Resolutions, those decisions we intend to carry out for the New Year. The personal changes we see that need to be made, the better we know we can do, the failings we need to overcome. Sometimes a herculean effort is the answer, an upheaval, a revolt, an overthrow. There are things that will not change unless we bring to it this kind of force.

However, what if at this point we simply do not have within us the herculean? What if we realize the overthrow fizzled in the past, but the resolution must be achieved, even with the failure of what we thought were our best intentions? Don't give up, hit it again with a new weapon. 

In the mid 1950s, a political scientist, Charles Lindblom, came up with a strategy for taking huge tasks and breaking them down into manageable goals. It’s called incrementalism. Don’t try to solve the whole huge problem, just do what immediately needs to be done right now, or take care of just one part, not worrying about the whole for now. However, when this is done over and over, these little increments add up to huge wins. Incrementalism is practiced, and it works - and it’s been a Bible theme for ages before Mr. Lindblom formalized it. 

       The Word on big wins in little ways - 

Job 8:7 Though thy beginning was small, yet thy latter end should greatly increase. 

Zech. 4:10 For who hath despised the day of small things?

In Matthew 13, Jesus spoke of his kingdom being like a mustard seed, ‘the least of all seeds’. But seeds grow, incrementally, in stages. Matthew 25, Jesus taught that the way to the great things was being faithful ‘over a few (puny is the meaning) things’.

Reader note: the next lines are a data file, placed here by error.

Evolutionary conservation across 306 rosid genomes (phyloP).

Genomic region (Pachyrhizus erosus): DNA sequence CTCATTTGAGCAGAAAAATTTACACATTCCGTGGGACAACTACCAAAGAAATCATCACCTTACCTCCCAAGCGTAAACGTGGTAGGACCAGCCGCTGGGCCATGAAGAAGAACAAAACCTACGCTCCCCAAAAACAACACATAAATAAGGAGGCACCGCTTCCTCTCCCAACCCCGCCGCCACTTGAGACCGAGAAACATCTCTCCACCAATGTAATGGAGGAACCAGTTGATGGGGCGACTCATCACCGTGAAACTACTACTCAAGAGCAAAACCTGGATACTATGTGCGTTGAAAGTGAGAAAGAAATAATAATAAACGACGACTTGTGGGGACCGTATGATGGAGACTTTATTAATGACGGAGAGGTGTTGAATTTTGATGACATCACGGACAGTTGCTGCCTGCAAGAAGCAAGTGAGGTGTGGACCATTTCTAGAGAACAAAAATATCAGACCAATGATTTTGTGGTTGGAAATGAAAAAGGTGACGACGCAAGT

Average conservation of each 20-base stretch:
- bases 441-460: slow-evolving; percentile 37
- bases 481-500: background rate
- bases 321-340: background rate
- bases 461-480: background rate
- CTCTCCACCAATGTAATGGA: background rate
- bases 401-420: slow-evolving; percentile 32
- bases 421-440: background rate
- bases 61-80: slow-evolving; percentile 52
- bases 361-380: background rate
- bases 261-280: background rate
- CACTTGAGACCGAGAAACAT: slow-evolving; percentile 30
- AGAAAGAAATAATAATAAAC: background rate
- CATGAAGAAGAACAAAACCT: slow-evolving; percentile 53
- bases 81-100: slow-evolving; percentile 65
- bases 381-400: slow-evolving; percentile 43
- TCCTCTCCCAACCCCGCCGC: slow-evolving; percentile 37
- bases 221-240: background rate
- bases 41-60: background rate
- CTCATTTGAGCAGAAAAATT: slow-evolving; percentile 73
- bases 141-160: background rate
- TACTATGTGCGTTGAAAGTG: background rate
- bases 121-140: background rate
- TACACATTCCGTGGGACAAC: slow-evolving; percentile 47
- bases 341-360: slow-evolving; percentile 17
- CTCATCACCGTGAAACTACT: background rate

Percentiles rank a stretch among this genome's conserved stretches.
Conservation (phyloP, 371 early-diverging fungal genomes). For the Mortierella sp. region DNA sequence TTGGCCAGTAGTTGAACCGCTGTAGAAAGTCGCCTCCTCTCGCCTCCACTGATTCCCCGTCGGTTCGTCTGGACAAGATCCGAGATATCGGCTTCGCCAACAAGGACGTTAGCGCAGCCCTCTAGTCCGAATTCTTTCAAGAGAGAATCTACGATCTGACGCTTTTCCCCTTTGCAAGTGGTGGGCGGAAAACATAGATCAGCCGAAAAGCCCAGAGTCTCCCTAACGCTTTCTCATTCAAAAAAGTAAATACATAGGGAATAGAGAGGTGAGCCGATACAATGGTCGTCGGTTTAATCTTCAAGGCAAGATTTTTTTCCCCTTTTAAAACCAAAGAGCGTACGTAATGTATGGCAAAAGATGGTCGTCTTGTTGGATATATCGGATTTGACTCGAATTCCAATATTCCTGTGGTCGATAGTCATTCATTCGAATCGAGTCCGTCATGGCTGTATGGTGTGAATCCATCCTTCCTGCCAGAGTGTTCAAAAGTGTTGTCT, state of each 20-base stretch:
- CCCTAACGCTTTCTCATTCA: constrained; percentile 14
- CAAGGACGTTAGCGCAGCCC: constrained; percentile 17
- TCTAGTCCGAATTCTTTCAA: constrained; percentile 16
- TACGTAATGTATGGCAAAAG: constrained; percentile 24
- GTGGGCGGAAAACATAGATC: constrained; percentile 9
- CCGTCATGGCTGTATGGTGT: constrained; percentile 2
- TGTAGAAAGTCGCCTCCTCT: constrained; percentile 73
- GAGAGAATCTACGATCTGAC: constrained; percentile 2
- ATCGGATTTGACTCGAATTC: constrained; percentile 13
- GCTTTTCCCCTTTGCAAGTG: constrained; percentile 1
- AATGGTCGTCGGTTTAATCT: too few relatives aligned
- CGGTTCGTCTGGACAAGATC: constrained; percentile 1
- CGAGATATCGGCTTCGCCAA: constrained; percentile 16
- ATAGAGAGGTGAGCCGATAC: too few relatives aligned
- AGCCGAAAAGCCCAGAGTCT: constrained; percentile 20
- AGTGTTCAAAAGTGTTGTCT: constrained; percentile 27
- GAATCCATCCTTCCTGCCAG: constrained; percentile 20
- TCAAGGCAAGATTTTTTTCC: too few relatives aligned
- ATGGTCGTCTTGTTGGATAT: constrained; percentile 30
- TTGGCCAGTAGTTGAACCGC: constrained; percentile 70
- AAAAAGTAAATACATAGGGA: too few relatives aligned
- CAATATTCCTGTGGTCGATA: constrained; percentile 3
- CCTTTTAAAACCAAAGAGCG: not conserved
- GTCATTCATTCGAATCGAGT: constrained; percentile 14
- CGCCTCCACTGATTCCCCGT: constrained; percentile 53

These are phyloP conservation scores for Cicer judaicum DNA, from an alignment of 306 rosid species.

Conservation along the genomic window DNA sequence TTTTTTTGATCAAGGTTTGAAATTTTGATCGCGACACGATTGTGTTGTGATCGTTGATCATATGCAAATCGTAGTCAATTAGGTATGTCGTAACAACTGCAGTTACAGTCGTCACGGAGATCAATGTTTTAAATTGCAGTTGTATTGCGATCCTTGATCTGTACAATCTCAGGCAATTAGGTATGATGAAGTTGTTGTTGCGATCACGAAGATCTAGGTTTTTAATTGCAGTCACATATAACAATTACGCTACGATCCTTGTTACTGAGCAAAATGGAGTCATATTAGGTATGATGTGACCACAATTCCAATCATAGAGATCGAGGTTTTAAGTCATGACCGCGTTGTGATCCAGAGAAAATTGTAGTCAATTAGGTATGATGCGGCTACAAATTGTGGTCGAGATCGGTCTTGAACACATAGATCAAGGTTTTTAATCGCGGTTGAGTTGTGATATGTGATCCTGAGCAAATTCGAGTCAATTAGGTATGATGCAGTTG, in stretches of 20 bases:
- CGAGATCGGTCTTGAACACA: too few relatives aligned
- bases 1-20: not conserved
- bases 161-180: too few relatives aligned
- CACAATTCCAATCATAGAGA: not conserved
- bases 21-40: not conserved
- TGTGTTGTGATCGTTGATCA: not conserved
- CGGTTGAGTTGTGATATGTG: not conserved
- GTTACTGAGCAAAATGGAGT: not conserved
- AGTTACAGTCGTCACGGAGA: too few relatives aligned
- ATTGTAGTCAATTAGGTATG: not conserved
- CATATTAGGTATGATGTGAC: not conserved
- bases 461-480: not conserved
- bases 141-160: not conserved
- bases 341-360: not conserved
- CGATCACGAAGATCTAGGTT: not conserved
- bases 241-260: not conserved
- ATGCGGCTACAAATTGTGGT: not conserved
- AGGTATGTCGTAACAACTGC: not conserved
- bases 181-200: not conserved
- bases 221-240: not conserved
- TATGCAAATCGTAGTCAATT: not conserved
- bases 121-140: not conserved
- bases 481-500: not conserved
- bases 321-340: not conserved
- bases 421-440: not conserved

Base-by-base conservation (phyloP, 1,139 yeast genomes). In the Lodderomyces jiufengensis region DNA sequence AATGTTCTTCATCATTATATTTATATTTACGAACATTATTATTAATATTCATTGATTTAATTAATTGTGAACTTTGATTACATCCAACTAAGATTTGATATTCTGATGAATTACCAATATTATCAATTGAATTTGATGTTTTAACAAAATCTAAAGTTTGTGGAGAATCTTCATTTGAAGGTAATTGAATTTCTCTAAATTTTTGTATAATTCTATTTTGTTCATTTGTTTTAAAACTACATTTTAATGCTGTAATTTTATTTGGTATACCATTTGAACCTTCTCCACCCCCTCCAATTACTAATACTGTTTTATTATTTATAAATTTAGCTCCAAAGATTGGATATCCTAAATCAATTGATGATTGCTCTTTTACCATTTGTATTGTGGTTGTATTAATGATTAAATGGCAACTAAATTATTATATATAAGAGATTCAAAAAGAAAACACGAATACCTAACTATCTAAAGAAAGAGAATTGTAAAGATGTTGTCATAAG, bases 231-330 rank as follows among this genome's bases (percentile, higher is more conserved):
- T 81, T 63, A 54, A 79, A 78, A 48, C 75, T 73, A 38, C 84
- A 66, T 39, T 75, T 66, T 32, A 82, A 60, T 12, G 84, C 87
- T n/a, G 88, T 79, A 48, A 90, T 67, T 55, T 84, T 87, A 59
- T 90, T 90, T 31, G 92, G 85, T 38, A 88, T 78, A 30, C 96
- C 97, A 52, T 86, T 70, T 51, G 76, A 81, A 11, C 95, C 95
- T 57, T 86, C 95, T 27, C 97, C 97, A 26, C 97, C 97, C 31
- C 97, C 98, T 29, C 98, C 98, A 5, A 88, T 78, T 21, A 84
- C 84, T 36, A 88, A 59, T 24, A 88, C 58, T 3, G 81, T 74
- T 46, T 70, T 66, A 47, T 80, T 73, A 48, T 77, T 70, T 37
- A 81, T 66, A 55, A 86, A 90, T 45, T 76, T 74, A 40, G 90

The story goes, from days of old, all the citizens from those particular parts gathered at the county fair. A lot of visiting going on, but one of the main attractions was the ‘strongman’ contest. Various feats of strength were observed, amid the ‘oh’s’ and ‘ah’s’ and hand clapping for the favorites. 

But one particular contest was stumping even the strongest of the brutes. A bundle of sticks was handed to each, with the instructions to break the bundle over the knee. Many bruised knees, but no broken bundles. Then, an old man, a little stooped and very much unlike the musclebound, stepped forward to take the challenge. He was met with snickers, even some open jeering, but nonetheless was handed a bundle of sticks.

The elder calmly untied the strands holding the bundle together, then taking each individual stick, broke them one by one over his knee, until every stick in the bundle lay at his feet, broken. He had won the contest, because he came at it in a smaller way that worked.

Whatever stands in front of you now, you can do it, one stick at a time. Get the big win, in little ways. The impact of little things, done well, done tenaciously - in this can be great power for great change.

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